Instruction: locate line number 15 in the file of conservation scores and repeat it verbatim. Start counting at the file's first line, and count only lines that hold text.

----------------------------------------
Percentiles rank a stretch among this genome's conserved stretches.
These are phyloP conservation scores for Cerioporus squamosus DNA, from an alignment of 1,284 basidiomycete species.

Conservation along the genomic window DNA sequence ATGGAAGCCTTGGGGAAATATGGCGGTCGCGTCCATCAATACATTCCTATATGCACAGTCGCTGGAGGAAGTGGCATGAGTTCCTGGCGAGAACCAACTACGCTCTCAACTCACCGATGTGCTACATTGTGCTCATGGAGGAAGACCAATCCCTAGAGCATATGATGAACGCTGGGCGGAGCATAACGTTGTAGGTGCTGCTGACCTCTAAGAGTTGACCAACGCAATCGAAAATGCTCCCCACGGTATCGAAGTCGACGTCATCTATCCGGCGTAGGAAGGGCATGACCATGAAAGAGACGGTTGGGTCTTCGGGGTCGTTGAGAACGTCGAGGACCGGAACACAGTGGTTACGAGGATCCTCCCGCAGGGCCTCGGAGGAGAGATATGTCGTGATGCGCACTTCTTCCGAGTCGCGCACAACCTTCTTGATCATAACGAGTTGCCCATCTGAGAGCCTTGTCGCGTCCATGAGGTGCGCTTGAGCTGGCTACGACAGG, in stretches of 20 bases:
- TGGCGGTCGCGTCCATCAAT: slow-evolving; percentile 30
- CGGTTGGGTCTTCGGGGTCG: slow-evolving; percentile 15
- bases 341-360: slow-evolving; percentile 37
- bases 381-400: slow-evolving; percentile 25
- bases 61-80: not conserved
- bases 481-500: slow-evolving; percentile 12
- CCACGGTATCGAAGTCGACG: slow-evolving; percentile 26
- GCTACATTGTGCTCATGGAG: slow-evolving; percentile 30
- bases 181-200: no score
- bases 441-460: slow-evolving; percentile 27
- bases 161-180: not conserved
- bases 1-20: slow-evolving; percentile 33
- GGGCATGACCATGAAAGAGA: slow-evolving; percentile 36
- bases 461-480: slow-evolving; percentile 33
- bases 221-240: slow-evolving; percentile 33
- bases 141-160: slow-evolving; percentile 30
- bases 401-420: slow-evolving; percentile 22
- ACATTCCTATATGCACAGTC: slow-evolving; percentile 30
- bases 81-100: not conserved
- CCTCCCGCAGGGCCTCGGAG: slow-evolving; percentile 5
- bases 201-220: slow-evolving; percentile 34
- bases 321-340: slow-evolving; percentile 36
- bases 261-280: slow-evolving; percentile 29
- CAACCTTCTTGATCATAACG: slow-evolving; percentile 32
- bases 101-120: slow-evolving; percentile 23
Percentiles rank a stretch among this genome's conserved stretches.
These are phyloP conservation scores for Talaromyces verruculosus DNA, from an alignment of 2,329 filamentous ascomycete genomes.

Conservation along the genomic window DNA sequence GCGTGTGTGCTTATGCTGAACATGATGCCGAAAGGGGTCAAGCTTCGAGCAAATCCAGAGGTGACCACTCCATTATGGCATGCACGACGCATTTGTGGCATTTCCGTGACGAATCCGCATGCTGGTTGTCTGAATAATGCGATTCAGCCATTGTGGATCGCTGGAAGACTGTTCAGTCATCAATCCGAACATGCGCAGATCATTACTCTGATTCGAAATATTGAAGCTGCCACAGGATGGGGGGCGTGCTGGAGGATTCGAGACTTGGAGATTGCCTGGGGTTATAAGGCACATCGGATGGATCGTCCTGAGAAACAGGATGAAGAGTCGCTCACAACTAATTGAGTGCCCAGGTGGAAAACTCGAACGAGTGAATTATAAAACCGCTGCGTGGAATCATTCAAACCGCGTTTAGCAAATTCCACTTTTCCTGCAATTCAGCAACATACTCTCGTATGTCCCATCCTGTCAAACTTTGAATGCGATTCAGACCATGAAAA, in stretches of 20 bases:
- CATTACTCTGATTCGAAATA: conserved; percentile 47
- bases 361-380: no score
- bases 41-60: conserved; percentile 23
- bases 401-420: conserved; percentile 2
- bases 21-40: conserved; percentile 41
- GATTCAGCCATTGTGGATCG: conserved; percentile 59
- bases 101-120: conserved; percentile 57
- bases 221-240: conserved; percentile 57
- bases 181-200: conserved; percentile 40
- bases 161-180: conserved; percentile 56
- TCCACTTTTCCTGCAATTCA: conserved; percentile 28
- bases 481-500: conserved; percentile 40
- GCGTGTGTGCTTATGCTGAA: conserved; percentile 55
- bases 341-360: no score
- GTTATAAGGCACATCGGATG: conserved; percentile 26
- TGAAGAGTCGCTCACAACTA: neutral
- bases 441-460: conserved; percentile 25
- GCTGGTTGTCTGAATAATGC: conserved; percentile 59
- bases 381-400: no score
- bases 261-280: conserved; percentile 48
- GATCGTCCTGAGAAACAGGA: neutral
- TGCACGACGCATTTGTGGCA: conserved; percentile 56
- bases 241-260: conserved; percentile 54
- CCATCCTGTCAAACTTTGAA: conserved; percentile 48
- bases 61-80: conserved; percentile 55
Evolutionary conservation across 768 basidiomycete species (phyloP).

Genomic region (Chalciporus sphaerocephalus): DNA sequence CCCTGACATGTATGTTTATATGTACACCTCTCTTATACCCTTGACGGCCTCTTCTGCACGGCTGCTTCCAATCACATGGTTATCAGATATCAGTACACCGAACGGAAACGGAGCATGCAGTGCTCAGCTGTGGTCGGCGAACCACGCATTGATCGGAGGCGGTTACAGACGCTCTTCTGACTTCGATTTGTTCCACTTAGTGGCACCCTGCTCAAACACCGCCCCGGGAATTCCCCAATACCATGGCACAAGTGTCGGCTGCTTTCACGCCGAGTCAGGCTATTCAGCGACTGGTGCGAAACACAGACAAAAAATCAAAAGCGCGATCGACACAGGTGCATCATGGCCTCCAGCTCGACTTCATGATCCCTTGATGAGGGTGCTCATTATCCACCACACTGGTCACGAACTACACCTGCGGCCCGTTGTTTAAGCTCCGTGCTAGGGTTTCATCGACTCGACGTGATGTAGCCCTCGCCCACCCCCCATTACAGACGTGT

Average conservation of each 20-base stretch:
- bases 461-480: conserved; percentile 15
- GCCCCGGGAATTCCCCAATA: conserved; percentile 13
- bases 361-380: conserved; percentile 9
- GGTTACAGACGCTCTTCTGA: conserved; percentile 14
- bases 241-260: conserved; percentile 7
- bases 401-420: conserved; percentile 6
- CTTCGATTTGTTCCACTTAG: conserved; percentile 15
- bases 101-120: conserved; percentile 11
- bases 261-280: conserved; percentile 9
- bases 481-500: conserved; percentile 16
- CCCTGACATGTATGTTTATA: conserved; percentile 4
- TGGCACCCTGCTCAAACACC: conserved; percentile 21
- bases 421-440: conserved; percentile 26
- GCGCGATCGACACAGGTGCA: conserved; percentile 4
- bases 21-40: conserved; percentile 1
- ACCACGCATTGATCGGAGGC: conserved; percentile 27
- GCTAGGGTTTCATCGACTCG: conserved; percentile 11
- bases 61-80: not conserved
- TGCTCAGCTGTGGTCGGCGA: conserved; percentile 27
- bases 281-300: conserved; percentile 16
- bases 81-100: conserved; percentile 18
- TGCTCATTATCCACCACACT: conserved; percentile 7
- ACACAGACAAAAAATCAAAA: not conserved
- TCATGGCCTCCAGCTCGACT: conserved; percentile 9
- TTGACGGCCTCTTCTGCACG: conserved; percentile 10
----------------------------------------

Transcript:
- bases 1-20: slow-evolving; percentile 33